The railroad passenger benefitted greatly from technology's advance. For example, the introduction of steam heating got rid of the coal stove, always prone to uneven warming and unsafe in the event of collision. Following Edison's successful demonstration of the incandescent light bulb, electric lighting was introduced aboard passenger trains (although only on the finer trains; it would take until World War II for many railroads to fully convert to electricity for lighting). Tanks for fresh water would be introduced as well, allowing drinking and washing to be undertaken in good hygiene. And the all-steel passenger car's introduction in 1906 helped to assure greater safety in the event of a collision, at the same time reducing the likelihood of fire if such a misfortune did occur.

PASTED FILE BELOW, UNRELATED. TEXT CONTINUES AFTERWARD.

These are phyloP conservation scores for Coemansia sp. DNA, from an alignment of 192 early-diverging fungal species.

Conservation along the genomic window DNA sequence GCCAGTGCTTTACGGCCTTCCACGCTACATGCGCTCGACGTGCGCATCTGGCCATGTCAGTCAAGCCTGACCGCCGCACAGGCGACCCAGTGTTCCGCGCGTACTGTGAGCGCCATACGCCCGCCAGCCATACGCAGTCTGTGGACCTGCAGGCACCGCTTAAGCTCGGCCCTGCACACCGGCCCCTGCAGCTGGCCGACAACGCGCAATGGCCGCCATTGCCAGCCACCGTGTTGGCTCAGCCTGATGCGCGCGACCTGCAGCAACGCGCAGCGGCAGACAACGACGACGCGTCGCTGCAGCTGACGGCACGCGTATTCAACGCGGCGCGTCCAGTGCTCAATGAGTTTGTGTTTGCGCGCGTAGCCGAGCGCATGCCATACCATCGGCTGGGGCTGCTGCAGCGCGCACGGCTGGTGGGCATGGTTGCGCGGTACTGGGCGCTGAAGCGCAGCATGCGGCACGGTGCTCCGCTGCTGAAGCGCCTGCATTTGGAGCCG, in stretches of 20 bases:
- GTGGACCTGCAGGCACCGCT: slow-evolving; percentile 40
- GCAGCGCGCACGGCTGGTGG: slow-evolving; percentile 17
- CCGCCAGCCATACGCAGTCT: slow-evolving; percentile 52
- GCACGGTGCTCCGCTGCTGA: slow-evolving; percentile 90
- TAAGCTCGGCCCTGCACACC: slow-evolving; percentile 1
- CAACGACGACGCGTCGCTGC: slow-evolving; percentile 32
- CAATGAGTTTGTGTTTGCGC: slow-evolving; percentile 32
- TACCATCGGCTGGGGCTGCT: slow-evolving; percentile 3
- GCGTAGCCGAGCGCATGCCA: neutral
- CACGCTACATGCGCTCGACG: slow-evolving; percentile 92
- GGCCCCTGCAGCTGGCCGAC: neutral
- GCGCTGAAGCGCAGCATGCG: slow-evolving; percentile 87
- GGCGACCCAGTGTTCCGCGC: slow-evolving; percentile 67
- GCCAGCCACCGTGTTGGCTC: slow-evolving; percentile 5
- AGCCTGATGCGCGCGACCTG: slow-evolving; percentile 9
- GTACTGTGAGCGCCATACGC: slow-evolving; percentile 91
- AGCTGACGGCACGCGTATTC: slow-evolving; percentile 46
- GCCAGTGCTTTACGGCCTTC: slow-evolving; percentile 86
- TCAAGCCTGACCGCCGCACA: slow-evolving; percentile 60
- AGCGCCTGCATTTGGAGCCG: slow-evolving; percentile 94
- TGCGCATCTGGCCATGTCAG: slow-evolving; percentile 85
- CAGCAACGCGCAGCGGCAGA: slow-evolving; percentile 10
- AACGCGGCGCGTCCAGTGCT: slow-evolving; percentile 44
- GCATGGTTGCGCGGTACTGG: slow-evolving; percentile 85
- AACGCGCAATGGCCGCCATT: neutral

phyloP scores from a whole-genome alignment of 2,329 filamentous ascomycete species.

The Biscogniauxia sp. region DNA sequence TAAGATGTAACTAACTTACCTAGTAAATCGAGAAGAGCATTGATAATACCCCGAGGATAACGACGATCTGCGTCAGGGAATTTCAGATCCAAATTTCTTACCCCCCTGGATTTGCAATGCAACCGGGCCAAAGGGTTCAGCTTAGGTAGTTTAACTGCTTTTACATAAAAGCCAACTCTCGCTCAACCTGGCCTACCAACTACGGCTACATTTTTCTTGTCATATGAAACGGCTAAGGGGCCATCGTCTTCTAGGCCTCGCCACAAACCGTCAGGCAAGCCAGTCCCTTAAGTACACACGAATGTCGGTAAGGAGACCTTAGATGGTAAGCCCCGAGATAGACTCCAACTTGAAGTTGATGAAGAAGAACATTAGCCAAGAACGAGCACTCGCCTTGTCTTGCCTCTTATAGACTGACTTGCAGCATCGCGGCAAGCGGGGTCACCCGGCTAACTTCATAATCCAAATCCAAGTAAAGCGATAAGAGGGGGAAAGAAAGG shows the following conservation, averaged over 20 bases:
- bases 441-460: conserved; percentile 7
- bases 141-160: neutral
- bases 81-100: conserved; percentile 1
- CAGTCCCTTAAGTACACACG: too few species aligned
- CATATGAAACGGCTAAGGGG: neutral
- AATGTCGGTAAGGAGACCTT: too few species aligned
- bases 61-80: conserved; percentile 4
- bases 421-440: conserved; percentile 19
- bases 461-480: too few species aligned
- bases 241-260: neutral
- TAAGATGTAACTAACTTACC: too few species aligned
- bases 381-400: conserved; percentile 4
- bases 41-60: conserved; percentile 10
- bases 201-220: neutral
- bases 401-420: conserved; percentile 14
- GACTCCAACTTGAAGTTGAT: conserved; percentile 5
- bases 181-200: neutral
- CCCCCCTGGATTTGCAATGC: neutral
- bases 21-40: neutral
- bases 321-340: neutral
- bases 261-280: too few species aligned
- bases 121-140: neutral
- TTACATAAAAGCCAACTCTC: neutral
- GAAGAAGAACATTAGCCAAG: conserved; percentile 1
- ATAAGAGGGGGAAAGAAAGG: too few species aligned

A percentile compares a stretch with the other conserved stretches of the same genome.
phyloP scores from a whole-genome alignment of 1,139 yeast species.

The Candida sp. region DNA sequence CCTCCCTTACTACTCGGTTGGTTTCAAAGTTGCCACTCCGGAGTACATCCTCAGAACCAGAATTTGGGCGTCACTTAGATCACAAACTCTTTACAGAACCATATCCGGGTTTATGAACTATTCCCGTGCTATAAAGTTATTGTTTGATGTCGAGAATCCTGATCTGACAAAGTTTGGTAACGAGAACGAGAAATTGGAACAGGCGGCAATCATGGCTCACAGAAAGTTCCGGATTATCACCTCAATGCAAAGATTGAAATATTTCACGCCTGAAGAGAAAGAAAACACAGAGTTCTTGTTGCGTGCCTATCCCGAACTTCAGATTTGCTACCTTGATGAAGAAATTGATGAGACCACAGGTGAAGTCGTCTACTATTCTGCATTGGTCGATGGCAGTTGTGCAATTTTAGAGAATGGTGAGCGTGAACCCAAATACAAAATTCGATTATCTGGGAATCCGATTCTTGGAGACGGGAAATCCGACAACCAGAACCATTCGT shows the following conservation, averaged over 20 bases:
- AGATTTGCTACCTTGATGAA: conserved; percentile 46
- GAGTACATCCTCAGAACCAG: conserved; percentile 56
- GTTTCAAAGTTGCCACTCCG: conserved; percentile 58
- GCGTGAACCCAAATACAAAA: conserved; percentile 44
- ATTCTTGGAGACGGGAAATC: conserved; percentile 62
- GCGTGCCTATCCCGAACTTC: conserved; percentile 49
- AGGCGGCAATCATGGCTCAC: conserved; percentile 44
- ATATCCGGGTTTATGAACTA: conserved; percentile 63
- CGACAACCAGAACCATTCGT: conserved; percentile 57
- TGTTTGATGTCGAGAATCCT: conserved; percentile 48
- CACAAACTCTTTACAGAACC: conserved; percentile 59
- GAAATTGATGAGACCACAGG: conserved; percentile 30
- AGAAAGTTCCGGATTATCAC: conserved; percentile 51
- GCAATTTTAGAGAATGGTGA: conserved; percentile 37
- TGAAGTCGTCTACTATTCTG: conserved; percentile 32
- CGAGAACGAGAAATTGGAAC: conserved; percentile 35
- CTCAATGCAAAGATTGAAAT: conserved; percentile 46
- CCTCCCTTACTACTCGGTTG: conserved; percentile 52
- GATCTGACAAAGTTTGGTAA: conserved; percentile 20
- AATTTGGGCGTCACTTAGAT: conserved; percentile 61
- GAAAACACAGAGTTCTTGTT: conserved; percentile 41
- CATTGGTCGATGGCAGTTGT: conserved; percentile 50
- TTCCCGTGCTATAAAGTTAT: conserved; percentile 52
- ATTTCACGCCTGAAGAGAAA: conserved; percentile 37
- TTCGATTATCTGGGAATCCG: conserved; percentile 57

Electricity eventually provided clean, safe lighting aboard passenger cars, but a related event in Richmond, Virginia, in 1887 was almost immediately of concern to America's steam railroads. When inventor Frank J. Sprague successfully electrified that city's street railway system, the stage was set for the large-scale application of street railways to towns and cities of all sizes. Up to this time, only the largest cities could support the necessary high ridership or large capital investments required for horse- or cable-propelled railway systems.
In a pre-automobile age, Sprague's success meant that city workers could now get to and from their jobs much more efficiently; it also meant that development was spurred to the edges of cities, a precursor to our modern-day pattern of suburban living.